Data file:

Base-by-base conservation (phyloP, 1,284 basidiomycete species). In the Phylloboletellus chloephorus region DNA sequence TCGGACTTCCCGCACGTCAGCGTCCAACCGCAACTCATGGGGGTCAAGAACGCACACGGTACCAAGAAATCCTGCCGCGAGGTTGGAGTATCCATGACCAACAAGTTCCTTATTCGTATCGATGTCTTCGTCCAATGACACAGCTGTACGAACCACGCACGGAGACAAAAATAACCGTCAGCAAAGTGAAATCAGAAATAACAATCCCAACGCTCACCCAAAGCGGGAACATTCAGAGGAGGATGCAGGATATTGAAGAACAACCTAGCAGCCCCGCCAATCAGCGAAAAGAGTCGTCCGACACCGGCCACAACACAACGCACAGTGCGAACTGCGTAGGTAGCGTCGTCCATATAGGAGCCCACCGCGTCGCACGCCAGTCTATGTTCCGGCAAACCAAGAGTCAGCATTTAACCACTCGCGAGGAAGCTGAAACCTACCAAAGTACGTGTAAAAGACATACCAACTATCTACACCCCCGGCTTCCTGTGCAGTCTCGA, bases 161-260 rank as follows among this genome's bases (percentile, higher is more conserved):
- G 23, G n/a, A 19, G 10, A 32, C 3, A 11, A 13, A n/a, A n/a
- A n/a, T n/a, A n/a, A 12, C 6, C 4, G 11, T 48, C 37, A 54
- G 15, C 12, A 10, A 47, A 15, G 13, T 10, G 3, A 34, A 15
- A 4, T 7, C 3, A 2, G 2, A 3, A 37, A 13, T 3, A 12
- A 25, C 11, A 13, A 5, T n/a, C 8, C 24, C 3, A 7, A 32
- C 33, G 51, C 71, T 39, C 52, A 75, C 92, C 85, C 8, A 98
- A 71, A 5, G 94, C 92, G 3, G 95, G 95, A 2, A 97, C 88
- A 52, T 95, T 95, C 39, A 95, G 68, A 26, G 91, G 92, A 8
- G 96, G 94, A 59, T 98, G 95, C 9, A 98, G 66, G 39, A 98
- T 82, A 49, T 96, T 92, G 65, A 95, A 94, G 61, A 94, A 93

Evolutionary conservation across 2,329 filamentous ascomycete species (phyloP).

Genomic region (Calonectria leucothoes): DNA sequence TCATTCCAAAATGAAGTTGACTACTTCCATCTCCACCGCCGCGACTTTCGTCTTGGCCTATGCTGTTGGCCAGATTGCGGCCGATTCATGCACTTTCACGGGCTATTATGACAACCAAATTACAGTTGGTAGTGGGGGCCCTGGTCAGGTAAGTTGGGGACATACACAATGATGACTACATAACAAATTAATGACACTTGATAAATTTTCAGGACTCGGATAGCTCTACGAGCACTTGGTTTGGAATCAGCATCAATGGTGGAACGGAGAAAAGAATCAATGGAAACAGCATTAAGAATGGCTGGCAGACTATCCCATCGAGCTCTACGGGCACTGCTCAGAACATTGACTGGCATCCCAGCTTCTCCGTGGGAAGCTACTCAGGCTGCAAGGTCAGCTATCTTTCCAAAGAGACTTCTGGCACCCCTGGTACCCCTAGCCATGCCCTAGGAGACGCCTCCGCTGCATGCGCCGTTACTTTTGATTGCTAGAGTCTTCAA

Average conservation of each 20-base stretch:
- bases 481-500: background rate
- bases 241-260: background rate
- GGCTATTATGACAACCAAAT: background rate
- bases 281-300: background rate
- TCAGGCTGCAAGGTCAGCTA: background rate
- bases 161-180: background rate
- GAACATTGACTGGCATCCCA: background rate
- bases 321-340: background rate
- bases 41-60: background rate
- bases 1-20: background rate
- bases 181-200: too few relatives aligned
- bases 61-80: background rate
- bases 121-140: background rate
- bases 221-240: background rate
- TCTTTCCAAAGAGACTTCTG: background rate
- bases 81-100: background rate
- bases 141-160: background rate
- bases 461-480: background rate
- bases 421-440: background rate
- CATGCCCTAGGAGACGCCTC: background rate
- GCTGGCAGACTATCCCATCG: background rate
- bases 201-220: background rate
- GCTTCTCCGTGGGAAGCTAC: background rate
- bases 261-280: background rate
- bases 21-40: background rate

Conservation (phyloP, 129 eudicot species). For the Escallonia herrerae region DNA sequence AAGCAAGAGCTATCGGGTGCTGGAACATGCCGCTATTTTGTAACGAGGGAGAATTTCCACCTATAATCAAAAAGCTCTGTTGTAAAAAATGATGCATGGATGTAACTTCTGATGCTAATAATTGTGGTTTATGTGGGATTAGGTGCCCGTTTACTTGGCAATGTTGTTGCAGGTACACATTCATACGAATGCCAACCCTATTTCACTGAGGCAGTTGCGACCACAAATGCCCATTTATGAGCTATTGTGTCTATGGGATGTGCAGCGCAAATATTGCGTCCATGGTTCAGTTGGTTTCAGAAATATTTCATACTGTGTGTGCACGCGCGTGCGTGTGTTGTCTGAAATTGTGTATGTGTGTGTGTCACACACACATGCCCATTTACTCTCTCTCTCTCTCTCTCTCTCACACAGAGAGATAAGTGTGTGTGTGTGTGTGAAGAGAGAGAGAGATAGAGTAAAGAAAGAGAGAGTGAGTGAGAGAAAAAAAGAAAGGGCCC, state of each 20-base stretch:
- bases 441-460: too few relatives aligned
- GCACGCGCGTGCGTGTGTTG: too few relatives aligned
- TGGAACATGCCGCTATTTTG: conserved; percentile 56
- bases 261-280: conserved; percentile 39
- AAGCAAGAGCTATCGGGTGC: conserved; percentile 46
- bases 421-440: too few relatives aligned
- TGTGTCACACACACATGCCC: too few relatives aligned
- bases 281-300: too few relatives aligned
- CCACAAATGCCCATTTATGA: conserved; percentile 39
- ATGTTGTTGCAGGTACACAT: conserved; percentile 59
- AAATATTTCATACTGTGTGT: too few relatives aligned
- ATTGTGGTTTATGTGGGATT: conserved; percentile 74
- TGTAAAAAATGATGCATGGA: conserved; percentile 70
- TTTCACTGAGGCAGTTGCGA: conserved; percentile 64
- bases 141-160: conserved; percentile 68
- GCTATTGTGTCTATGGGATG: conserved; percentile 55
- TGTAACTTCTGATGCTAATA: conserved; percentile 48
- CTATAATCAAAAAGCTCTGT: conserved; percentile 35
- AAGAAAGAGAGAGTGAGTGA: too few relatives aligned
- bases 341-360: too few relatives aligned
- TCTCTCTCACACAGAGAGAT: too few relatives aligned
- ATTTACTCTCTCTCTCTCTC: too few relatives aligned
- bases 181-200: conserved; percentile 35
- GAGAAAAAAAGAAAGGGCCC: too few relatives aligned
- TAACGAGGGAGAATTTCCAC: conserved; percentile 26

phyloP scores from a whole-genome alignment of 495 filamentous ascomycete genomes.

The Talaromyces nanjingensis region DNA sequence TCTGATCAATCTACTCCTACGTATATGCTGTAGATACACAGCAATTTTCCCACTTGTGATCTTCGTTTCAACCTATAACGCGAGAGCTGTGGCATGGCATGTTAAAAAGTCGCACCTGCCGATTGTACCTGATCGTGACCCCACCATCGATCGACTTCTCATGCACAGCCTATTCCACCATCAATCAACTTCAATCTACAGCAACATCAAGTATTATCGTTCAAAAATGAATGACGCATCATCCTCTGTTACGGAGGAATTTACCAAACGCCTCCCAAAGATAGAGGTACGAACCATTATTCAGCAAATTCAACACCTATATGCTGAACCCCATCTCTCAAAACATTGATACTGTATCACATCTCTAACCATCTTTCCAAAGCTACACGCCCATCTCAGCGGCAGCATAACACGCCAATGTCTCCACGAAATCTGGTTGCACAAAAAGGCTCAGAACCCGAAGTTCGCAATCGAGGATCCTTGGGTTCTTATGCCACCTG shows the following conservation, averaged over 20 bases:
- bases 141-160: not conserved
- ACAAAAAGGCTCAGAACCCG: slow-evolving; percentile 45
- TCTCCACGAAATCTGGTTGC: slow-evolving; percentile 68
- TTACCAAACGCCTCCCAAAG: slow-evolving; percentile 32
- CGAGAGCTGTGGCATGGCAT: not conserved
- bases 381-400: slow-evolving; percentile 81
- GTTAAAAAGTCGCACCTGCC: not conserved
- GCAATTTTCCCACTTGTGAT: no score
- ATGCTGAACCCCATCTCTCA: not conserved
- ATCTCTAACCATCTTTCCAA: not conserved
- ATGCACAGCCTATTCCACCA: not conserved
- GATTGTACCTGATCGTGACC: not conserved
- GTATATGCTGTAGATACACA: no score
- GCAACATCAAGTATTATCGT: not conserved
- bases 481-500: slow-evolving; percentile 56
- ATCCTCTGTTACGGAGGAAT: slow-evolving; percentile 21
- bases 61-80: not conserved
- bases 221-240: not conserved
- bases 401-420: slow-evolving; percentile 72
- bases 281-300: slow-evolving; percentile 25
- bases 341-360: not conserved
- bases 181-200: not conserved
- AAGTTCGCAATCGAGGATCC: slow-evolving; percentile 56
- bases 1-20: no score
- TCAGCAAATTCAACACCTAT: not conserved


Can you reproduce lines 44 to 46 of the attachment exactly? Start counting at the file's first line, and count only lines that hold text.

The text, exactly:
- bases 261-280: conserved; percentile 39
- AAGCAAGAGCTATCGGGTGC: conserved; percentile 46
- bases 421-440: too few relatives aligned